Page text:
Oxycodone is in short supply in some Colorado pharmacies because of a quota imposed on the powerful painkiller, which is abused by both the sick and the slick.
Good-faith efforts to keep the pills away from addicts and pushers are also keeping them away from those who desperately need them, say some Colorado pharmacists.
"We have customers who bring in a prescription from a doctor every month ... and now we can't fill them," said Dennis Mantas, owner of Wheat Ridge Pharmacy. "It's a big problem."
Jeannine Hawkins, 68, of Littleton, who needs 150 oxycodone pills a month to deal with the pain of cancer treatments, nerve damage and knee surgery, used to be able to get a 30-day supply at a time.
This week, "the doctors today told her they could give her just a 10-day supply because of the shortage," her husband, Wayne, 69, said.
He's worried that the next time he goes back, there will be no pain pills available for his ailing wife.
The Drug Enforcement Administration limits the amount of oxycodone and Oxycontin (the leading brand name) manufacturers can produce, says Val Kalnins, executive director of the Colorado Pharmacists Society.
Each year, the DEA estimates how much Oxycontin is needed to meet the "legitimate medical, scientific, research and industrial needs of the United States," then sets the quota accordingly.
Oxycodone is an opioid, as is heroine, codeine, fentanyl and morphine, says the DEA. Too much inventory heightens the chance of diverting it to illegal uses.
But Mantas says the DEA must not have taken into account that the population is getting older, and that means more aches and pains and cancer treatments that need to be treated by Oxycontin and other pain medications.
A recall by Mallinckrodt and cutbacks by Ethex have exacerbated the oxycodone shortage, which started about December, say pharmacists.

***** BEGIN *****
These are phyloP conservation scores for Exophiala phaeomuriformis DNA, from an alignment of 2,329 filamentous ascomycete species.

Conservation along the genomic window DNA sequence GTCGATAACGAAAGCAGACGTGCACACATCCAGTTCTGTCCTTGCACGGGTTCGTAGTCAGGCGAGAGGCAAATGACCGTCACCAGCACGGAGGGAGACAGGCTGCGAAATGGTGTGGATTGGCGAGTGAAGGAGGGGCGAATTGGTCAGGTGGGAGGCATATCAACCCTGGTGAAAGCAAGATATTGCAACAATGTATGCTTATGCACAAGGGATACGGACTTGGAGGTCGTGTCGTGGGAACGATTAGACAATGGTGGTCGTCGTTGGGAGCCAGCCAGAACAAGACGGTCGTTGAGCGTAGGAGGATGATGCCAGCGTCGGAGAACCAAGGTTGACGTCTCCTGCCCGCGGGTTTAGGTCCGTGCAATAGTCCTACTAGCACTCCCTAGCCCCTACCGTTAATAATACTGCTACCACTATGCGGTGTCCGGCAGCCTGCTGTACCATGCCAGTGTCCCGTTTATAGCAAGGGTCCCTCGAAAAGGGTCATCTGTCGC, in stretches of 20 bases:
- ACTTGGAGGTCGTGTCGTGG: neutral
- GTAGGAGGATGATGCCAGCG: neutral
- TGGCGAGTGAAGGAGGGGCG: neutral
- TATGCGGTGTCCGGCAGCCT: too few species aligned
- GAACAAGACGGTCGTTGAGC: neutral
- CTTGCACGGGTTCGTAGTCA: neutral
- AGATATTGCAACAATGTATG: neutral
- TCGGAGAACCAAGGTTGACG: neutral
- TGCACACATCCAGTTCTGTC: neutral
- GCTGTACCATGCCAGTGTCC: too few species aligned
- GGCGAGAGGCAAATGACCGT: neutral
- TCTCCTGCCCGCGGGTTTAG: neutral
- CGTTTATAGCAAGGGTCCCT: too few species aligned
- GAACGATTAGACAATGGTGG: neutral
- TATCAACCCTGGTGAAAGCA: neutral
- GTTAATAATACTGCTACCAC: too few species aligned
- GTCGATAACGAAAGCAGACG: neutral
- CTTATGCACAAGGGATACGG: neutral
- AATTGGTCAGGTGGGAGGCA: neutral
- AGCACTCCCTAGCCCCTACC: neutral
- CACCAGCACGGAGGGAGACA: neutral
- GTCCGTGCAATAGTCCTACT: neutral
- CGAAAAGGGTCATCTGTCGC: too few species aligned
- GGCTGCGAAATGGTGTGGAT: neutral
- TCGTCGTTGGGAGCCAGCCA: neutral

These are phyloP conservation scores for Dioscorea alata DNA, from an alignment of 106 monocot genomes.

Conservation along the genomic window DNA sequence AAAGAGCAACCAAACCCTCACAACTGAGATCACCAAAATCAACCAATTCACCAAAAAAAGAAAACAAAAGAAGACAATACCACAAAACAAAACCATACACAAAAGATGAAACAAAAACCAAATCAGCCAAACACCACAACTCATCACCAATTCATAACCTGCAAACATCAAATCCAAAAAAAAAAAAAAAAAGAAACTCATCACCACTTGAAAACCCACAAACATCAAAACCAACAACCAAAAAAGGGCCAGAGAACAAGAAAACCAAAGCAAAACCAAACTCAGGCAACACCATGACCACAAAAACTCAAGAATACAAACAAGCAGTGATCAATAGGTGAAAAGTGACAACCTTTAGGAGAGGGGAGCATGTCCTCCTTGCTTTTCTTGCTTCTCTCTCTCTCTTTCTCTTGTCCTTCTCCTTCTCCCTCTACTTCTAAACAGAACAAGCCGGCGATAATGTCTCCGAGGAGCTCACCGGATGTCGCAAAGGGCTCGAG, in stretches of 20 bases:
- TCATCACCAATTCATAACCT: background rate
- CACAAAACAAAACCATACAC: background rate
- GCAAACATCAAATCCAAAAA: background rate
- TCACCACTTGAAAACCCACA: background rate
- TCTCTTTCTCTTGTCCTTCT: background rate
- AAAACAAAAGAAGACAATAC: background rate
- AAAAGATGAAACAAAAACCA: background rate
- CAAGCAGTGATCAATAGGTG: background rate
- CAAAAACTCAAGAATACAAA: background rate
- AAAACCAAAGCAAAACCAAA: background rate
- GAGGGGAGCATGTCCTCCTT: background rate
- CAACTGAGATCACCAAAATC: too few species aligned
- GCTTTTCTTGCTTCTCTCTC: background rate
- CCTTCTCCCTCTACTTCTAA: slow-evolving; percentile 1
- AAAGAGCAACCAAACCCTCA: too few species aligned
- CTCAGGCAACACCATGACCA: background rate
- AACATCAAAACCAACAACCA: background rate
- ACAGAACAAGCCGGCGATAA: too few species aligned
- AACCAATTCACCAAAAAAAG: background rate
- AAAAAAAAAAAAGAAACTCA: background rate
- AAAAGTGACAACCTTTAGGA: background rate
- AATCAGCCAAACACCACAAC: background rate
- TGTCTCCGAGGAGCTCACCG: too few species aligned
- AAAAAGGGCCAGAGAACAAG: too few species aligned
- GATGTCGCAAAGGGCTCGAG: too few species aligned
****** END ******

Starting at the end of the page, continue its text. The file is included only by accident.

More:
Oxycontin, also called "Oxy" or "hillbilly heroin," contains the active ingredient oxycodone and first was made in 1996.
By 2001, its use had increased 20-fold.
The DEA says that more than one in 20 seniors in high school use it — mostly illegally.
Doctors are prescribing more pain medication, mostly because people legitimately need it, says Mantas.
Certainly, thieves try to steal the supply, and there are some doctor shoppers out there, who may get a 30-day supply three times for the same knee injury, say pharmacists.
"But you know your regular customers, and you know their issues," Mantas said.
"We have customers who go to their doctor once a month, and stay right on time, right on task," he said. "We can't fill them. They try to switch to something else, but sometimes it's not covered by insurance.
"We're not going to fill prescriptions willy-nilly for anyone who walks in from the street. The DEA's intentions are good, but they're hitting the wrong end of it."
If the policy causes a shortage, "It doesn't solve the problem of people with all these pain issues."
He worries that if people in real pain can't get the medications, "they'll end up finding pain medications wherever they can find them" -- overseas or, illegally, on the black market."
"I don't know what the answer is," Mantas said. "But whatever they are doing now is causing more problems."
Wayne Hawkins, Jeannine's husband, said his wife really needs the 150 pills a month, but that "every time you mention oxycodone, everyone thinks you're a drug dealer."
There ought to be a way to make more oxycodone to ease the shortage, and not have any extra supply inevitably be siphoned off into the black market, he said.
He can't stand seeing her in pain, and would rather deal with curing a possible addiction than letting her suffer.
"She needs to take pain medication toward the evening before getting any sleep at all," he said.